4 Tips to Stay Organized with Online Learning

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Our students, faculty, and staff have been busy adjusting to the realities of online learning these last few weeks and months, and for many students, the virtual environment can be tough to navigate.

Between readings, assignments, discussion questions, and quizzes, there is a lot going on and juggling it all can get hard – especially if you haven’t yet developed a system that works for you or the one that you used before doesn’t work as well in our new environment.

Even if your workload gets overwhelming sometimes, the bright side of our new online learning environment is that we are all going through the same thing. Because this is new, it’s okay to feel like you’re lost in a world of apps, Canvas courses, YouTube videos, internet tabs, and Piazza discussion boards.

We talked to some Science students to find out what organization systems they’ve found are working to stay on top of their school work. We hope these tips will send you off in the right direction for Term 1 and beyond.

1. Using and staying on top of a planner or calendar is a MUST!

If you didn’t keep an agenda before, now is the time to start. Whether it’s in your digital calendar or the old-fashioned notebook, keep it to track all of your due dates, quizzes, and assignments. It’s also smart to add important UBC dates, like add/drop deadlines, holidays (we know it’s easy to forget what day it is!), application due dates, and events you’d like to attend. Have you ever heard of a “Bullet Journal”? Lei, a science student, highly recommends it and uses one herself to visualize her weeks ahead! If an online calendar is for you, colour-code your assignments for each class, add automatic reminders, and make sure you can use the calendar on both your computer and mobile device.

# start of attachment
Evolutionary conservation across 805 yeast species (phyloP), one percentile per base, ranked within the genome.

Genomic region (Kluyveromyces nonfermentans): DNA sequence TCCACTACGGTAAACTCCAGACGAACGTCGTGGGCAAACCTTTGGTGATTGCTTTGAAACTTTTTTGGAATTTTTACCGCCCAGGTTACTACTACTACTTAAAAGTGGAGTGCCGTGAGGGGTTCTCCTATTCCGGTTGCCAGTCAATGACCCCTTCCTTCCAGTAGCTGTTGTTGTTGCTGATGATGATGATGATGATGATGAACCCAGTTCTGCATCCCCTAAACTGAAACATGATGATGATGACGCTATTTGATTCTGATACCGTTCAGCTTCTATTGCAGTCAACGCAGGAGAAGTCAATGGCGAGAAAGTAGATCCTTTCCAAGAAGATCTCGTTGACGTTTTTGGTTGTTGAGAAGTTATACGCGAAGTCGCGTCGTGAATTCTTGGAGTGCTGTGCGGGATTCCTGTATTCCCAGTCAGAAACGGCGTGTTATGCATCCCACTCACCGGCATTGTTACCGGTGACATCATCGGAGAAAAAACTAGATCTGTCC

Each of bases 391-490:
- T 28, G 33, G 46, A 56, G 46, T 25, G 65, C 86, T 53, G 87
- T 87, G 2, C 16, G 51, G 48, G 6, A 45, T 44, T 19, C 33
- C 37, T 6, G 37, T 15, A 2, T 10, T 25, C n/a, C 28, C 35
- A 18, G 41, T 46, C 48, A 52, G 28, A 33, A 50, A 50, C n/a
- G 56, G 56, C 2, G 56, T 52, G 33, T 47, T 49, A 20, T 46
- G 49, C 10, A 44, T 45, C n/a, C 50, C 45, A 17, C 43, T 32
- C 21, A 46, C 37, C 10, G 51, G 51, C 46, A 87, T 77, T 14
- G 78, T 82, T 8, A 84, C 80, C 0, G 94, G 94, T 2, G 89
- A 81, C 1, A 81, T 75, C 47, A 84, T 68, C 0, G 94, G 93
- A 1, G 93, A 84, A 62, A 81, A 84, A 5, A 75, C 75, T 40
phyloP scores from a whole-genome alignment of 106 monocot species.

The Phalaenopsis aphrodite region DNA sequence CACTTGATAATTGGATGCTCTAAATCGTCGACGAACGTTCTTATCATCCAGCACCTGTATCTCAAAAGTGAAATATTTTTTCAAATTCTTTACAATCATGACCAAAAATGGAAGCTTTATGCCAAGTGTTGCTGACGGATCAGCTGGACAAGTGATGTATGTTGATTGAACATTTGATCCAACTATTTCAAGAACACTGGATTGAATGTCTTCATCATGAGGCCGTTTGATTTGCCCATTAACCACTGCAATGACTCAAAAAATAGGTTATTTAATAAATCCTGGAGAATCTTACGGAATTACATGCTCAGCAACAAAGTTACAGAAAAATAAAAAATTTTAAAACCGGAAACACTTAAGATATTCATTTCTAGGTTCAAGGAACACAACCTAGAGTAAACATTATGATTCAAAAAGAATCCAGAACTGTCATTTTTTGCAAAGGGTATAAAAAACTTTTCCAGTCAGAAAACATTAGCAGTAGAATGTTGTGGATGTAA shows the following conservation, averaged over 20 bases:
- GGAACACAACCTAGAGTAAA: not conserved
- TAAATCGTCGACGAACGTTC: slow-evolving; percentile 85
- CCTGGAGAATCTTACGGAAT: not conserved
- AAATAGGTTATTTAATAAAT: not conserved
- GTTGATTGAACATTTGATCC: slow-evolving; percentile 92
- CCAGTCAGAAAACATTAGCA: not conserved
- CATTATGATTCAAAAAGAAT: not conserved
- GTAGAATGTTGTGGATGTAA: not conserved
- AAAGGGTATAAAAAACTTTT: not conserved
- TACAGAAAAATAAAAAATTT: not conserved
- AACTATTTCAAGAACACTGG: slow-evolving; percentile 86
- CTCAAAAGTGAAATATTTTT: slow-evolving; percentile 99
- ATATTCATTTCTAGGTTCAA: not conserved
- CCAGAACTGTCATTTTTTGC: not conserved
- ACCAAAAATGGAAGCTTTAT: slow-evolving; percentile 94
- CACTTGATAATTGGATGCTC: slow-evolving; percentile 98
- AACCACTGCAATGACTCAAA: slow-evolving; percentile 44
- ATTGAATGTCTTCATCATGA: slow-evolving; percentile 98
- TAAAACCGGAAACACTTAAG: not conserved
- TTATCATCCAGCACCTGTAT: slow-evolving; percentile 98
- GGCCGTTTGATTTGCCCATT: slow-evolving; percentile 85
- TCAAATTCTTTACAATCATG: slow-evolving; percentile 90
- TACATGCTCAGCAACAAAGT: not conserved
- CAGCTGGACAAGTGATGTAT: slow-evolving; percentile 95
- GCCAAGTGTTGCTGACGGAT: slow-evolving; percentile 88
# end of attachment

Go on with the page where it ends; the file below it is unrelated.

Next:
“If you’re someone who really struggles to stay motivated, try making a schedule with the tasks you hope to achieve during the day (ex. from 4 until 5 p.m., write some notes based on your bio reading).”

– Astrid, Second Year, Honours Cellular, Anatomical & Physiological Sciences



“To stay organized, I have a large whiteboard calendar above my desk and a paper agenda where I write out all my assignments, quizzes, exams and extracurriculars. I colour code my calendar for different classes and extracurriculars. I also check Canvas at the beginning of each week to ensure that I haven’t missed anything.”

– Lauren, Third Year, Biology and Science Peer Academic Coach

2. Utilize a weekly to-do list

Scan your emails, Canvas courses, and other places you may receive assignments to ensure you’ve caught them all – don’t forget to include things from your personal life (if you need to put “take a shower” down, no one is going to judge!). The best part about to-do lists is the big, fat checkmark you get to mark down when you’re done!


“Every Sunday, I write a list on a sticky note of everything I need to do for the week, going through each course to make sure I don't miss anything. This helps me visualize the amount of work I have for the week and reduces the amount of surprises. Especially now with online learning, I put the sticky note on the edge of my monitor and cross things off as I finish them."

– Max, Third Year, Combined Honours in Physics and Chemistry


3. Build up a routine, and stick to it